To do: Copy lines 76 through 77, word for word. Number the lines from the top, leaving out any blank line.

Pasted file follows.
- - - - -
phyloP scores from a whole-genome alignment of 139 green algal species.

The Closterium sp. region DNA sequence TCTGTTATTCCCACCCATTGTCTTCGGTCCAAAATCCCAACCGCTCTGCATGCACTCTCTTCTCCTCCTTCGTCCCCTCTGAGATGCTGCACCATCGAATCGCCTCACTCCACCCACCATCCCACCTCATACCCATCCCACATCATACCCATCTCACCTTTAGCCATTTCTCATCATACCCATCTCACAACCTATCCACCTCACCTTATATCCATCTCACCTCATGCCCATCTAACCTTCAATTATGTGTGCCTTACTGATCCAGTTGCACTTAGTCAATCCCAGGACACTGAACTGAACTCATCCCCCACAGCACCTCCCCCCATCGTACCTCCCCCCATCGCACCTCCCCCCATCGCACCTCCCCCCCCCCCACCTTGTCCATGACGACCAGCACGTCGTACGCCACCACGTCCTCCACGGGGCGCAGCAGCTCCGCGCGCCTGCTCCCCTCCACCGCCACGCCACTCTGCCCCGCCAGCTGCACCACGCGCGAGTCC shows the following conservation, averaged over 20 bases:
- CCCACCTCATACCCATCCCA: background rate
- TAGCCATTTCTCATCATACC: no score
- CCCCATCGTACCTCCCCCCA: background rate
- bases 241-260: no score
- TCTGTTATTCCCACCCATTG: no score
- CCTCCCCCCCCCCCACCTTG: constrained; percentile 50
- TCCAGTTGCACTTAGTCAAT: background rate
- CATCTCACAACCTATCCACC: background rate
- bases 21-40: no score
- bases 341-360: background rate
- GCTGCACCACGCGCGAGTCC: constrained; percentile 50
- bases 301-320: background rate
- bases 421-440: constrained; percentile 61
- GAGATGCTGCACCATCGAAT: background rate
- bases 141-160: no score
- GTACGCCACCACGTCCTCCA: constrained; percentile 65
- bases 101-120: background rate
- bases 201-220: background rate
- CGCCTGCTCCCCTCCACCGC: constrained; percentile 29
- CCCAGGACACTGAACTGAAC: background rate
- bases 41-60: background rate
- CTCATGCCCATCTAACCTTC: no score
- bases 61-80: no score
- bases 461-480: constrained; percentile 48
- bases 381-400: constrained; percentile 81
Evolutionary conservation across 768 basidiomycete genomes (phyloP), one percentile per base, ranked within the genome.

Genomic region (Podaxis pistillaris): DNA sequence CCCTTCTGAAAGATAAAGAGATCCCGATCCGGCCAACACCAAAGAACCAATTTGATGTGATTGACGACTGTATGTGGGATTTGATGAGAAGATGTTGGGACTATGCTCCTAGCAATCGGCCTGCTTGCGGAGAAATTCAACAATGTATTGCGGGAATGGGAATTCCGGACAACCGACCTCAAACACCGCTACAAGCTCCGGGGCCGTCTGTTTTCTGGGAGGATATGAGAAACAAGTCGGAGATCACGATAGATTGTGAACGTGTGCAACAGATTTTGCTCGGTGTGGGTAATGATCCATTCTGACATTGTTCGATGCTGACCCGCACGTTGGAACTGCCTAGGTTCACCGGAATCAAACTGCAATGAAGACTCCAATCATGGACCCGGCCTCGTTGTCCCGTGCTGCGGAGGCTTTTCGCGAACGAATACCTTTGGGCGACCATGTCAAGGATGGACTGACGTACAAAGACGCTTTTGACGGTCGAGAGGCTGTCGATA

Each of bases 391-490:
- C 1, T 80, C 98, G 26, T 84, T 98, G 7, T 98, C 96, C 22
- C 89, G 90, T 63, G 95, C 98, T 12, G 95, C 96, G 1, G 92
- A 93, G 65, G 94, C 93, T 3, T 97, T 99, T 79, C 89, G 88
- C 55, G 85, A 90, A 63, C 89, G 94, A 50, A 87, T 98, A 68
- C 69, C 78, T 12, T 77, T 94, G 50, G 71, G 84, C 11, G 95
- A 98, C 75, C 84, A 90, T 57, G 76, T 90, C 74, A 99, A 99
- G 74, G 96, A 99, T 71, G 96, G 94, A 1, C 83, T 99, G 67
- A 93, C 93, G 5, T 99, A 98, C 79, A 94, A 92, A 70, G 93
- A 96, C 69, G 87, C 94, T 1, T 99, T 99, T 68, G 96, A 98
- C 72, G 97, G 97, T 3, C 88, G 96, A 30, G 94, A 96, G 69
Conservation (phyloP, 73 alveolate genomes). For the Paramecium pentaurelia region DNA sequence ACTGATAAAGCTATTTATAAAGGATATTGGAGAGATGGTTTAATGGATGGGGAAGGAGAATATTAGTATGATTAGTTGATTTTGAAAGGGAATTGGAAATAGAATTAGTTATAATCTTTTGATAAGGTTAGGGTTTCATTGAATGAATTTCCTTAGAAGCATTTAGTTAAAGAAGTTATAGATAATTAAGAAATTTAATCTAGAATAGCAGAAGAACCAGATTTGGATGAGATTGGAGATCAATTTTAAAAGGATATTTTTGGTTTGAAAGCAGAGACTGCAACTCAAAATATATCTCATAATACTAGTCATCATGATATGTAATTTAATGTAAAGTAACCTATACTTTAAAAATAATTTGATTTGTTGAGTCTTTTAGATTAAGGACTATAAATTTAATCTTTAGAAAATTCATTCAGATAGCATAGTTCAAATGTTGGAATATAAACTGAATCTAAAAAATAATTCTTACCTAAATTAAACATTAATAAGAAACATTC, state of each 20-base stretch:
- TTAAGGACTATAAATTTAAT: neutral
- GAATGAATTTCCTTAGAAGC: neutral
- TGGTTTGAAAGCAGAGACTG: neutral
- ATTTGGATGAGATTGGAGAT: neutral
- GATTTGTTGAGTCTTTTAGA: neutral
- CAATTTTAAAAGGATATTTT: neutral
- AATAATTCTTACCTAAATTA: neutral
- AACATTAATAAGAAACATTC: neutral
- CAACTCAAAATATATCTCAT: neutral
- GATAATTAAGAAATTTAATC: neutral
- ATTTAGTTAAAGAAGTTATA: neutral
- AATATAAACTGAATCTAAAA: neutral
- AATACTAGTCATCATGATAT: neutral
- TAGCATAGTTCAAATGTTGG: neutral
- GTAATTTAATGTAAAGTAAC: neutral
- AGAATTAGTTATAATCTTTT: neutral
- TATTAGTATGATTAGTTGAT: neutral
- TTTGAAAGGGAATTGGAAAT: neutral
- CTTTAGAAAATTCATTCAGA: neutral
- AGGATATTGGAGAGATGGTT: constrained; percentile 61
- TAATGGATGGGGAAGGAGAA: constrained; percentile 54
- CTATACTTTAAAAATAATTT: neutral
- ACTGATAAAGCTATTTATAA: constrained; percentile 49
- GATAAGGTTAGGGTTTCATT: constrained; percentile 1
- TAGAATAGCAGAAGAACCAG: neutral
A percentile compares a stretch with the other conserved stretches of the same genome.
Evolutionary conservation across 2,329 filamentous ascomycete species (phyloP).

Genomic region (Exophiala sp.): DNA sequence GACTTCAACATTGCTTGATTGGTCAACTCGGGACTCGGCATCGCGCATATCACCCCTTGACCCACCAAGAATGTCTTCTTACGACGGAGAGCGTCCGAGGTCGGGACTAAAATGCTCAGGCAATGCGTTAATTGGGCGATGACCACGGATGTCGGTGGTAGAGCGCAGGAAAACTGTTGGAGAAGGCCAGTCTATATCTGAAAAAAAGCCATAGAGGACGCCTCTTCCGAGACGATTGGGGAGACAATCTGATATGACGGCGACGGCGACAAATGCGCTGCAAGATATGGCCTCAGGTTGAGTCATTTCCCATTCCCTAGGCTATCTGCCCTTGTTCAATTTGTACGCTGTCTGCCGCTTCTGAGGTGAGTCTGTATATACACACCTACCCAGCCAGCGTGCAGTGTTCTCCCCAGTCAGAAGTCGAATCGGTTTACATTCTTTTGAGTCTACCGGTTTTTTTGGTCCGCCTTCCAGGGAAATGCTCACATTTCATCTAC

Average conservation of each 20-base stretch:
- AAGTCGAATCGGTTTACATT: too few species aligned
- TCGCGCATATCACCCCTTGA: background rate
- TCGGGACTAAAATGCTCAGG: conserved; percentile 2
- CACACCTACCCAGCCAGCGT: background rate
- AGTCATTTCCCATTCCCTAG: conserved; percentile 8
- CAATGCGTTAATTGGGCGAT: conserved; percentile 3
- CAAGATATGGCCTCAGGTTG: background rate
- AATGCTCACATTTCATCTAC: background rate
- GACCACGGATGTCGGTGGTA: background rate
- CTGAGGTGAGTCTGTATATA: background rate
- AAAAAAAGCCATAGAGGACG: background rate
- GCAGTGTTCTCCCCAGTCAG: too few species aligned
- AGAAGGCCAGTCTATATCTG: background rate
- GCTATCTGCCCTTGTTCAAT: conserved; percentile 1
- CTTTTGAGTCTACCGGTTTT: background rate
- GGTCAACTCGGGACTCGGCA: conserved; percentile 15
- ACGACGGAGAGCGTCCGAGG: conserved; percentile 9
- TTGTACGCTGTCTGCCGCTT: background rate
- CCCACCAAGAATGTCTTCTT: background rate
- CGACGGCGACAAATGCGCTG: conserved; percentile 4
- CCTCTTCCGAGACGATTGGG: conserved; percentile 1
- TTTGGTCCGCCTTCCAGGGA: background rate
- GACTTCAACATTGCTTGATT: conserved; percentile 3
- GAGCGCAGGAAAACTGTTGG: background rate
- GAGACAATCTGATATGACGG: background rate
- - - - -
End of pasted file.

- CAATGCGTTAATTGGGCGAT: conserved; percentile 3
- CAAGATATGGCCTCAGGTTG: background rate